The Foundations of Mission Operations, in its simplest description, is a set of core values and guiding principles that governs everything we do in Mission Operations, whether it is operations in Mission Control, astronaut and flight controller training, or mission planning, design and analysis work.…The Foundations were mostly born from a series of challenges and crises that the team faced in the early days – during Mercury, Gemini, and Apollo.
- Discipline…Being able to follow as well as to lead, knowing that we must master ourselves before we can master our task.
- Competence…There being no substitute for total preparation and complete dedication, for space will not tolerate the careless or indifferent.
- Confidence…Believing in ourselves as well as others, knowing that we must master fear and hesitation before we can succeed.
- Responsibility…Realizing that it cannot be shifted to others, for it belongs to each of us; we must answer for what we do, or fail to do.
- Toughness…Taking a stand when we must; to try again, and again, even if it means following a more difficult path.
- Teamwork…Respecting and utilizing the abilities of others, realizing that we work toward a common goal, for success depends upon the efforts of all.
- Vigilance…Always attentive to the dangers of spaceflight; never accepting success as a substitute for rigor in everything we do.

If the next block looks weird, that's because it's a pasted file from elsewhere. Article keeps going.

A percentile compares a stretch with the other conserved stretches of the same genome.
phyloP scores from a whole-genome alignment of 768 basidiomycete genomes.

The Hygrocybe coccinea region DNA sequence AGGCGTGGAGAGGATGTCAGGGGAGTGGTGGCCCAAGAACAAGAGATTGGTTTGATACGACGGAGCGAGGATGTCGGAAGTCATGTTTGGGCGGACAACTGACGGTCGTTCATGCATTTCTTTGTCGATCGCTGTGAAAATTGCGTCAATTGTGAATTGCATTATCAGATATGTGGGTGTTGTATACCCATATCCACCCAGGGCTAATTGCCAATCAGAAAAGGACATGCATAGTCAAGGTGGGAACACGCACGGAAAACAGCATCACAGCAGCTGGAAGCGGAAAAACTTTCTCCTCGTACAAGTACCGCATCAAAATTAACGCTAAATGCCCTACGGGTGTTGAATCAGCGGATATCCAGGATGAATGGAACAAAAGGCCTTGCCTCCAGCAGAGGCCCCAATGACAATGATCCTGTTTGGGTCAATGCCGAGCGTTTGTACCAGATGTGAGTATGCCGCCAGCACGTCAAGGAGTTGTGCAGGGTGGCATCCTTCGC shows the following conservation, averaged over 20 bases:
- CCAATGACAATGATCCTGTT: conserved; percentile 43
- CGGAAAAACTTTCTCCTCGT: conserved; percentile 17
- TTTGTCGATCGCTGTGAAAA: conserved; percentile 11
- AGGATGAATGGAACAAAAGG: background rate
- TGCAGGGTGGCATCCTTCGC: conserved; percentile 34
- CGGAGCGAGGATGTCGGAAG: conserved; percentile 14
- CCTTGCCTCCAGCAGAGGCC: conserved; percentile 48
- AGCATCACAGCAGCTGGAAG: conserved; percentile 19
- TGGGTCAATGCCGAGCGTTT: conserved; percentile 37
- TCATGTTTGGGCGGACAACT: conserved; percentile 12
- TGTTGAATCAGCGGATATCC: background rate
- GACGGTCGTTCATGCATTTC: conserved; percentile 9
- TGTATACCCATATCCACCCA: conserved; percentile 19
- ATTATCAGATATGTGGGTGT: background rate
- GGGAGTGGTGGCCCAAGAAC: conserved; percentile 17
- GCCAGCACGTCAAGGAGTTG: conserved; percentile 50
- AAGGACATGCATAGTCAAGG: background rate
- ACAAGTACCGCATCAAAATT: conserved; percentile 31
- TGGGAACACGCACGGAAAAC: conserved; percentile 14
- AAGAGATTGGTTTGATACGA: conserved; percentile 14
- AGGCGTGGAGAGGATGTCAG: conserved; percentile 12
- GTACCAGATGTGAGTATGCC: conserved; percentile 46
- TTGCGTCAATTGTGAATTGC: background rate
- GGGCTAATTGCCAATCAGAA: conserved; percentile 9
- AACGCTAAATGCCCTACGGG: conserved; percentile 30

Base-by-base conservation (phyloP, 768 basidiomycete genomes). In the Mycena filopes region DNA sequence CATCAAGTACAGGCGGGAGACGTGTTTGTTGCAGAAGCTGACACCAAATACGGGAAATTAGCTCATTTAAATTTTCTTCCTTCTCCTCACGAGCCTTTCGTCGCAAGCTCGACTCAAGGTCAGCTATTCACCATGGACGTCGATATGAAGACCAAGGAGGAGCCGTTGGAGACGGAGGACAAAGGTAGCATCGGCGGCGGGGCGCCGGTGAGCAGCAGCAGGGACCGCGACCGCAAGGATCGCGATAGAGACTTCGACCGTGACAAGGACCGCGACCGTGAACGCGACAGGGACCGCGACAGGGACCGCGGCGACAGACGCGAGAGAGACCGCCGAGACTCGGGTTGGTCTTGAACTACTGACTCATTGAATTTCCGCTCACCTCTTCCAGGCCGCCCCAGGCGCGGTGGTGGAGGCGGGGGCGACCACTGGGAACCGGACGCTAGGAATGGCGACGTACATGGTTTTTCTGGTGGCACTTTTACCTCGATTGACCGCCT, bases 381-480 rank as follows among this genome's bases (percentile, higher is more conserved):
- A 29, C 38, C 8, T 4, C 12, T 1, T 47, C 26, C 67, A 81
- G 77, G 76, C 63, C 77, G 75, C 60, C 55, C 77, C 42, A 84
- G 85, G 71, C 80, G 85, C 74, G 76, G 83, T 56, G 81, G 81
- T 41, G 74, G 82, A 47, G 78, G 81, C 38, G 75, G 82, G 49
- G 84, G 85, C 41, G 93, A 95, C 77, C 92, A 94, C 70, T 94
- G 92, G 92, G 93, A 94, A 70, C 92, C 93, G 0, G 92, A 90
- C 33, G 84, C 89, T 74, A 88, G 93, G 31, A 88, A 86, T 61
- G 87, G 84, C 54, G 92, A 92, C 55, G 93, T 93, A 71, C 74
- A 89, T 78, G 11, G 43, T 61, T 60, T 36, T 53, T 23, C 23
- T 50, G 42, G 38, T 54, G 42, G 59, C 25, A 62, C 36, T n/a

Atop the "series of challenges" mentioned in the introduction was the fatal fire aboard the Apollo 1 spacecraft during an exercise at the launchpad. In the wake of the fire, Kranz assembled his flight control team and defined what became known as the Kranz Dictum. The dictum assigns two mandatory and preeminent characteristics to flight controllers: toughness and competency:
Tough means we are forever accountable for what we do or what we fail to do. We will never again compromise our responsibilities. Every time we walk into mission control, we will know what we stand for. Competent means we will never take anything for granted. We will never be found short in our knowledge and in our skills. Mission control will be perfect.
It was a failure to be tough and competent which had cost lives. It would be a failure to be tough and competent in the future which would put lives and whole programs in jeopardy. No one would be granted entry to the ranks of flight controllers without those two traits, nor would controllers remain without maintaining awareness of the human cost of lacking those traits.